Marine Ecology

Marine Ecology

Marine Ecology


This AOE focuses on the study of ecological processes in marine and coastal habitats. Marine Ecology necessarily incorporates processes operating from individuals to populations and communities to ecosystems, and spanning daily to decadal scales, and meters to global scales. Approaches may be basic, applied, experimental or theoretical, according to the student’s interests. Research projects may be carried out within a broad range of areas, such a behavioral and sensory ecology, community ecology, population dynamics, recruitment dynamics with respect to ocean processes, and other environmental processes, management of marine resources, and marine reserve design, This list is not inclusive, and our AOE can be tailored to the individual student’s needs.

Curriculum for Masters and Ph.D. Programs

All GGE AOE students must fulfill the course requirements of the GGE.  The intent of the GGE AOE curriculum is to provide students interested in marine ecology guidance and additional structure in their coursework.  The GGE AOE recognizes that individual students may have highly diverse interests and needs.  Modifications in the requirements of a student's course program may be made subject to the approval of the GGE AOE Adviser and Chair.

AOE Required Course

All students are required to take the Graduate Core Course in Marine Ecology: ECL 214 (Marine Ecology: Concepts and Practice).

Graduate Seminar: All Marine Ecology-AOE students are required to take at least one ECL 290 seminar (or approved equivalent) dealing with some aspect of marine ecology. This seminar will also satisfy the GGE seminar requirement.

In addition, participants in the Marine Ecology AOE are expected to have either upon admission, or acquire soon after admission, basic knowledge in three key subject areas: Methods, Organisms and Processes. The student and the Guidance Committee should jointly agree on which courses the student should take to fulfill any deficiencies. As a guideline, it is generally recommended that students demonstrate equivalency in at least one course in each of the three areas.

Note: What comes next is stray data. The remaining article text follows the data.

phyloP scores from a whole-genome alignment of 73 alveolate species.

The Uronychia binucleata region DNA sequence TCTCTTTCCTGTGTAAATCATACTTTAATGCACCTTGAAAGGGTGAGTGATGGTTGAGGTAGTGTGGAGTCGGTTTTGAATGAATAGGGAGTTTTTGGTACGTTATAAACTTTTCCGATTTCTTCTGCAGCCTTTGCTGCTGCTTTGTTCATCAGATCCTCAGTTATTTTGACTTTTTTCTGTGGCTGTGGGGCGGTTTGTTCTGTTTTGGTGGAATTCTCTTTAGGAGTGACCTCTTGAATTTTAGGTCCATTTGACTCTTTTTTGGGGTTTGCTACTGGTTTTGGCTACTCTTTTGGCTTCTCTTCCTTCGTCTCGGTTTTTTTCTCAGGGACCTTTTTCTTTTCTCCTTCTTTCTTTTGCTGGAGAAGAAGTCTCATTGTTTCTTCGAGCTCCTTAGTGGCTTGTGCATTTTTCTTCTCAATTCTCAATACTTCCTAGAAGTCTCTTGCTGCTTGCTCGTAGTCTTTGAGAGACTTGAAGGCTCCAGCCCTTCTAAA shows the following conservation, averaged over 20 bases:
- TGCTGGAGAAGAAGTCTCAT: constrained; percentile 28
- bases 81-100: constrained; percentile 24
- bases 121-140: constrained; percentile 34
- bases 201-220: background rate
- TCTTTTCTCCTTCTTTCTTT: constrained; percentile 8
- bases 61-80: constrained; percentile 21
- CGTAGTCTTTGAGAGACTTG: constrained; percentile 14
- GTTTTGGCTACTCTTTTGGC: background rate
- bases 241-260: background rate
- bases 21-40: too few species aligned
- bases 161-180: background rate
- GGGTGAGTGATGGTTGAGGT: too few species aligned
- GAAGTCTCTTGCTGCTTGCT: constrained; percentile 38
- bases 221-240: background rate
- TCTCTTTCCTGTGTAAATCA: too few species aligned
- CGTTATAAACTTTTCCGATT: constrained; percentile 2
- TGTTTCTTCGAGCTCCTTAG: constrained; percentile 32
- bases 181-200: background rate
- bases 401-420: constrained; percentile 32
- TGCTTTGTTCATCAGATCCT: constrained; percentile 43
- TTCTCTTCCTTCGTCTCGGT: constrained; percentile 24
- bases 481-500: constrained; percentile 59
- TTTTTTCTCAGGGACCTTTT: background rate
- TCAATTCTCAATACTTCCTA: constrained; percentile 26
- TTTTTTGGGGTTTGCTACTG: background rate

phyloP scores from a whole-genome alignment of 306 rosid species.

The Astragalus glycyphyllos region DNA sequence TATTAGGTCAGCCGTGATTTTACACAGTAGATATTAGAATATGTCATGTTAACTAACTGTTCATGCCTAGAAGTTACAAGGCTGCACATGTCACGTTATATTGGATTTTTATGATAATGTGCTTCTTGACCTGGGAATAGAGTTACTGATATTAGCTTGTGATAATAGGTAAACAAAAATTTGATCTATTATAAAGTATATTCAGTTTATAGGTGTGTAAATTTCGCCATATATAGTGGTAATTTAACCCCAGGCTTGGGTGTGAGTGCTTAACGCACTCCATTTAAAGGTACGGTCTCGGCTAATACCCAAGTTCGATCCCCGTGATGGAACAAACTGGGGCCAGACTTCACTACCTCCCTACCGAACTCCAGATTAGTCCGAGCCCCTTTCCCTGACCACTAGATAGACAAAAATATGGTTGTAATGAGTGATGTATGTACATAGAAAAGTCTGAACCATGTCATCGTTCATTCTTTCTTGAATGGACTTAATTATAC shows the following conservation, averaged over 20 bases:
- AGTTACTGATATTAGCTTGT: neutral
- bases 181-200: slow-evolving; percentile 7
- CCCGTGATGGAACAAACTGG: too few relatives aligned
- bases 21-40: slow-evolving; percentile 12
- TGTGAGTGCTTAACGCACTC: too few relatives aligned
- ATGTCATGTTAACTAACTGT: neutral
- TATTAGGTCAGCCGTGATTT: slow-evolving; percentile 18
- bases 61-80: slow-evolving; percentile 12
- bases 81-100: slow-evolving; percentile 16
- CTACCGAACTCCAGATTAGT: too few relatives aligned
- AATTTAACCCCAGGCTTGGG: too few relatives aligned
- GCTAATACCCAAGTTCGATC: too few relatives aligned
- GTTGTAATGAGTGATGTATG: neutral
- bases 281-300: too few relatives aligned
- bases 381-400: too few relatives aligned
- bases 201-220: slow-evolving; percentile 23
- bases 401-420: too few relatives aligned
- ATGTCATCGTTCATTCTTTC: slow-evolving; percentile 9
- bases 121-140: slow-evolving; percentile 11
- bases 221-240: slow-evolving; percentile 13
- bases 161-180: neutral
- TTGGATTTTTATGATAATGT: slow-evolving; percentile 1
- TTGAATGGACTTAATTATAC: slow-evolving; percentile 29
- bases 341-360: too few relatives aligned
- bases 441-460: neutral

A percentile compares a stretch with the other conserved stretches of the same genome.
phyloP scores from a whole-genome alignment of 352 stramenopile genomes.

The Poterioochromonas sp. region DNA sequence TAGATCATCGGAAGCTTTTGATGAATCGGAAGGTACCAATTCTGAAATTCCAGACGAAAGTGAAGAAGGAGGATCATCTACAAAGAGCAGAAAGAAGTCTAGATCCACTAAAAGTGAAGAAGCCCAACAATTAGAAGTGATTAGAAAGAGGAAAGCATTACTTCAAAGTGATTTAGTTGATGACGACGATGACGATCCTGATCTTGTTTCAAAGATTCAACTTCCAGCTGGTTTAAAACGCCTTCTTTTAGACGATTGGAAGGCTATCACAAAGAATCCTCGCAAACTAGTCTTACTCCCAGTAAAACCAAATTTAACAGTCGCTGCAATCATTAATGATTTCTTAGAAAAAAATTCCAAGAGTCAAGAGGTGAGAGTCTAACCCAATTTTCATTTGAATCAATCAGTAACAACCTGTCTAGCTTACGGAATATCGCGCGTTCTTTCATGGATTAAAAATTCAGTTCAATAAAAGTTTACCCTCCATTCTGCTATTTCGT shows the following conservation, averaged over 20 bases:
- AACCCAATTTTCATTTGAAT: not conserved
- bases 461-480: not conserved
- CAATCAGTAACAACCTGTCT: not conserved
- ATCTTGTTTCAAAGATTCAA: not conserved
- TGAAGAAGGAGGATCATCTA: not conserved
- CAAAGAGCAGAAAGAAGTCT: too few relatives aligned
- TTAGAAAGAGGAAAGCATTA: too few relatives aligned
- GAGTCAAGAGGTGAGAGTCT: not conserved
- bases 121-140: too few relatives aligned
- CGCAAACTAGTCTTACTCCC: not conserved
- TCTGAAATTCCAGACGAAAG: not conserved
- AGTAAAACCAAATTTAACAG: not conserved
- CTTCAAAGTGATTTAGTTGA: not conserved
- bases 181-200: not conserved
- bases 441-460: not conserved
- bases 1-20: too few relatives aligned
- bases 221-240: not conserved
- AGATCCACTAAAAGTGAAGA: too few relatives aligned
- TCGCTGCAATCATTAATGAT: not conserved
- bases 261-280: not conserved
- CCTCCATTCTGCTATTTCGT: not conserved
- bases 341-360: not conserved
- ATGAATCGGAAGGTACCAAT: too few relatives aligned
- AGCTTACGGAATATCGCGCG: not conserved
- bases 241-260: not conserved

Suggested Courses

The following is a list of UC Davis courses that the faculty consider appropriate for each of these areas:

A. Methods

ECL 231 Mathematical Methods in Population Biology (3) Hastings

ECL 233 Computational Methods in Population Biology (3) Baskett/Schreiber

EVE 180A Experimental Ecology and Evolution in the Field (4) Yang

EVE 180B Experimental Ecology and Evolution in the Field (4) Yang

WFC 100 Field Methods in Wildlife, Fish, and Conservation Biology (4) Eadie, Kelt, Todd, Van Vuren

WFC 122 Population Dynamics and Estimation (4) Botsford

B. Organisms

EVE 112 Biology of Invertebrates (3) Grosberg, Sanford

EVE 114 Experimental Invertebrate Biology (3) Sanford

EVE 106 Mechanical Design in Organisms (3) Gaylord

NPB 102 Mechanisms of Animal Behavior (3) Nevitt

WFC 111 Biology and Conservation of Wild Birds (3) Eadie

WFC 111L Laboratory in Biology and Conservation of Wild Birds (3) Eadie

WFC 120 Biology of Fish (3) Moyle

EVE 105 Comparative Vertebrate Anatomy (Wainwright)

C. Processes

ECL 208 Issues in Conservation Biology (4) Schwartz

ECL 232 Theoretical Ecology (3) Hastings

ECL 262 Advanced Population Dynamics (3) Botsford

ESP 116N Oceanography (3)

ESP 121 Population Ecology (4) Baskett, Hastings

ESP 150A Physical and Chemical Oceanography (4) McClain, Spero, Largier

ESP 150B Geological Oceanography (3) McClain

ESP 150C Biological Oceanography (4)

EVE 115 Marine Ecology (4) Stachowicz

EVE 180A Experimental Ecology and Evolution in the Field (4) Yang

EVE 180B Experimental Ecology and Evolution in the Field (4) Yang

WFC 122 Population Dynamics and Estimation (4) Botsford

WFC 154 Conservation Biology (4) Todd

ESP 152 Coastal Oceanography (Largier)


Anya Brown, Chair/Advisor, Evolution and Ecology